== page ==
How to Fail Intelligently

Good people are good because they’ve come to wisdom through failure.
William Saroyan

Failure is certain on the way to success. There is no way we can succeed without experiencing failure here and there. But failure could have either one of these two roles: either it becomes an obstacle that hinders you from success or it becomes a stepping stone which brings you closer to success. What makes the difference is whether or not you fail intelligently.

Failing intelligently is failing in such a way that you can extract as many lessons as possible to boost your journey to success. If you just fail, you can extract only a few or even no lesson out of it and as a result it won’t help you much to get closer to success. But if you fail intelligently, the failure will teach you a lot and it will be your stepping stone to success.

You can’t avoid failure, so every time you fail, make sure that you fail intelligently. Here are eight tips to do that:

1. Learn from the failure of other people

It’s good to learn as much as possible about the people who have walked the way before you. By learning from their failure, you do not need to experience it yourself. Why should you fall to the same pitfalls if you can avoid them? Find out why they failed and what are the lessons they got so that you don’t need to find them yourself the hard way.

This step will save you a lot of time on your journey to success. Avoid falling to the same pitfalls at all costs.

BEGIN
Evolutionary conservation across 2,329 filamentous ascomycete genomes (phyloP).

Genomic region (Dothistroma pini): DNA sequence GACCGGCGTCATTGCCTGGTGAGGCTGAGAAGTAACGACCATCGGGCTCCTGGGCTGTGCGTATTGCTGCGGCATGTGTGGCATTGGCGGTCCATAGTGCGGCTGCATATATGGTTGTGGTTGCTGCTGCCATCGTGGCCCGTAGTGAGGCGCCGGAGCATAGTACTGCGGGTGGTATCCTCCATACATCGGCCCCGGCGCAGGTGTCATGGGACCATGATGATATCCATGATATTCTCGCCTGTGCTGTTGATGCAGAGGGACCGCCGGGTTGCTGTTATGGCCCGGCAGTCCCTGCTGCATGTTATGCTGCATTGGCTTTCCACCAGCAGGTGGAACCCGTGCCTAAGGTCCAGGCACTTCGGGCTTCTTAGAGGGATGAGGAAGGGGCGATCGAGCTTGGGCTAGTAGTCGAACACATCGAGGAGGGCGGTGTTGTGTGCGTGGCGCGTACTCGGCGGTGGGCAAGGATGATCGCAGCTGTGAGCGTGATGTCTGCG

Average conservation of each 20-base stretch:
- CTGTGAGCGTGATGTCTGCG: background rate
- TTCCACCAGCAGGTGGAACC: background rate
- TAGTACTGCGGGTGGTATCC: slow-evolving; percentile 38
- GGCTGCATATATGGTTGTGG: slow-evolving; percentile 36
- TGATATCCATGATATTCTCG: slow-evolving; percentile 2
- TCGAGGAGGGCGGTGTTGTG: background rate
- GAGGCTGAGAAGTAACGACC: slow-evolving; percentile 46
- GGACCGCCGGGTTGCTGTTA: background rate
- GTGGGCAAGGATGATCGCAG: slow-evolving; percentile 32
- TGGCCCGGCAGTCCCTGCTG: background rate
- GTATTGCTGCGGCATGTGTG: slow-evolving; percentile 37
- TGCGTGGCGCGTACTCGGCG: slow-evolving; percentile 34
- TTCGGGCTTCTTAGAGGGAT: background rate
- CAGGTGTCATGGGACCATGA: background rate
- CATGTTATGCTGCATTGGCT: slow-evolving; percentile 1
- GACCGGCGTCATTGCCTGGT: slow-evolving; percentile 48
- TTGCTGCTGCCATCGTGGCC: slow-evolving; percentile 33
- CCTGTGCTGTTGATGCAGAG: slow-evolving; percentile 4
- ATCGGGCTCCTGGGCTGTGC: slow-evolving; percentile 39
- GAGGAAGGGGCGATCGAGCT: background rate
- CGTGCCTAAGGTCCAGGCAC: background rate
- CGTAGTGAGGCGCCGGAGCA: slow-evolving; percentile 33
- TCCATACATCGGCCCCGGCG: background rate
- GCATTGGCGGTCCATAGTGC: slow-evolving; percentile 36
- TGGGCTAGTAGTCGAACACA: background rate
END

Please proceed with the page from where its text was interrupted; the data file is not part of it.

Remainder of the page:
2. Learn from the success of other people

Besides learning about what make other people fail, you should also learn about what make other people succeed. Again, it will save you a lot of time since you do not have to figure it out yourself. To do this, look at the people who succeed in your niche and find out the factors that make them succeed. You can learn both their personal characteristics and the characteristics of their products and services.

3. Learn from your experiences

If you have tried to do the same thing before, accumulate as many lessons as possible for your next attempt. Review how you did it, find out what worked and what didn’t work.

For this purpose, it’s a good to have a journal. All the lessons you get from your experiences can be written there so that reviewing them is easy.

4. Make sure you can manage the risk

Before you take action, you should be sure that you can manage the risk. For example, it is not wise to speculate 80% of your saving on uncertain investment when you have a family to support. Just make sure that when the worst thing happens, you can still handle it.

5. Be willing to take risk

While you should calculate risk, it doesn’t mean that you should be afraid of taking risk. Being willing to take risk allows you to do your best. The role of calculating risk is to help you take the risk more confidently since you know that you are prepared for it.

6. Measure your performance

Before taking action, find ways to measure your performance. Having high-quality feedback is essential to fail intelligently and one important way to get such feedback is through measuring your action. To do this, first of all you should pick the right dimensions to measure, and then find the best ways to measure them.